When planning a classic bathroom to incorporate bathroom furniture, it is best to stick to white elements. The bathtub, basin, toilet, and shower should be white with preferably chrome or brass taps, shower fixtures, and pipes. 19th-century bathrooms, on which classic style is based, had either hand-decorated or embossed elements, To recreate this look, choose fixtures with softly sculptured rims and bases. Some freestanding slipper tubs and sit-baths have ball and-claw feet, for authentic style, and are easier to fit into small bathrooms than standard double ended tubs. Pull-chain toilets with cisterns supported on cast-iron brackets may add character but tend to have a noisy flush and take up too much space. Instead, opt for a traditional toilet design with a solid mahogany or plain white seat, and a cistern lever to match the fittings. The delicate proportions of porcelain lever and crosshead handle together with the bathroom furniture well-suited to small classic style bathrooms and are available for bathtubs, basins, and toilets. lf you have a compact shower unit, it is also possible to combine the latest technology with classic style by fitting thermostatically controlled valves that will shut off automatically in case of failure from the cold supply. Features such as pre-set temperature-limiting devices guarantee safety and comfort.
Attention to detail is important in a small bathroom where every element is noticed. Original 19th-century, Arts & Crafts, and Art Deco bathroom fixtures are highly prized by house renovators and, although expensive, make all the difference in a small space. Badly worn accessories may be stripped, polished, and replaced to restore their original luster. A good supplier will help you with the change in pipe sizes, to enable old fixtures to be installed in modern homes. Plumbing codes have also changed and, before purchasing, check that your plumber can bring old pieces up to modern standards.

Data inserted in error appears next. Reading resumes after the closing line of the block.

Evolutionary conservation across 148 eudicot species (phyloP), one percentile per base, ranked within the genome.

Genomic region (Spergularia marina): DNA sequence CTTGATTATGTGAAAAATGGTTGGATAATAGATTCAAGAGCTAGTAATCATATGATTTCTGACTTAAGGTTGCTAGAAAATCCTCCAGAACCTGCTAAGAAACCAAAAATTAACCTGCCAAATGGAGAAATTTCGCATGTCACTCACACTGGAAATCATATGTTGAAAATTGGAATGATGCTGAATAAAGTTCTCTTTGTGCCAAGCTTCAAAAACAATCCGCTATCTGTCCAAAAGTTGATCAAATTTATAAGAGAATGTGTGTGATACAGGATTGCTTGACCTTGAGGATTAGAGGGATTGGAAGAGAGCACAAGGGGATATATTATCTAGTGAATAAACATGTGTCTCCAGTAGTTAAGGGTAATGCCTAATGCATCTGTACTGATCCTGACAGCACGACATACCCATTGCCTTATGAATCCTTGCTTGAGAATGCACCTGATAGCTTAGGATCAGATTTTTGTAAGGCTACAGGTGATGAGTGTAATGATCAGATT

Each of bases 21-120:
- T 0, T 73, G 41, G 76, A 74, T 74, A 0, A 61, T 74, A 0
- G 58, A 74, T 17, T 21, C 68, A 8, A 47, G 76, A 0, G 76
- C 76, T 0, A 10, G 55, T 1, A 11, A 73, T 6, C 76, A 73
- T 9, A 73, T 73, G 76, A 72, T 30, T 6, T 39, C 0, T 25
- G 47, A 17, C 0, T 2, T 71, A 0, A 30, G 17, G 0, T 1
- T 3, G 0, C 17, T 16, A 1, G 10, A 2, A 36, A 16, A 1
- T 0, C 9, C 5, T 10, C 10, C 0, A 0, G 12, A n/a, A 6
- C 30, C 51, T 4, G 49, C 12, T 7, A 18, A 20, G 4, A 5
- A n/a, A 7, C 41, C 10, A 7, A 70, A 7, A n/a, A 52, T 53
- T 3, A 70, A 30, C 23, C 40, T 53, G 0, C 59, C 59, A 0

Small bathrooms: modern
The principles of planning a small bathroom are the same as for any other, but require greater ingenuity to apply successfully. Fortunately, many modern bathroom fittings have evolved as a result of the increased pressure on space, and these offer comfort without compromise. Make the most of the low-profile and recessed fittings and clever storage solutions so you can include more than just the bare essentials in your plans.
A small bathroom can be sited in a range of locations around the home. The most popular option is to take an area from a large or awkwardly shaped bedroom to create an en-suite shower and toilet. Attic, cellar, landing and even under-stair areas all offer the potential for conversion. Minimise disruption by installing the new bathroom close to existing water and waste pipework. Waste pipes from basins, showers, and tubs can be hidden relatively easily under floorboards or between cavity and stud walls, but the large diameter of toilet wastes poses a greater problem if you hope to use a cellar or internal room where the pipe cannot be easily concealed. Toilets with macerator units are worth considering as they can flush waste through smaller bore pipes. These are noisy, however, so take this into consideration when planning the site.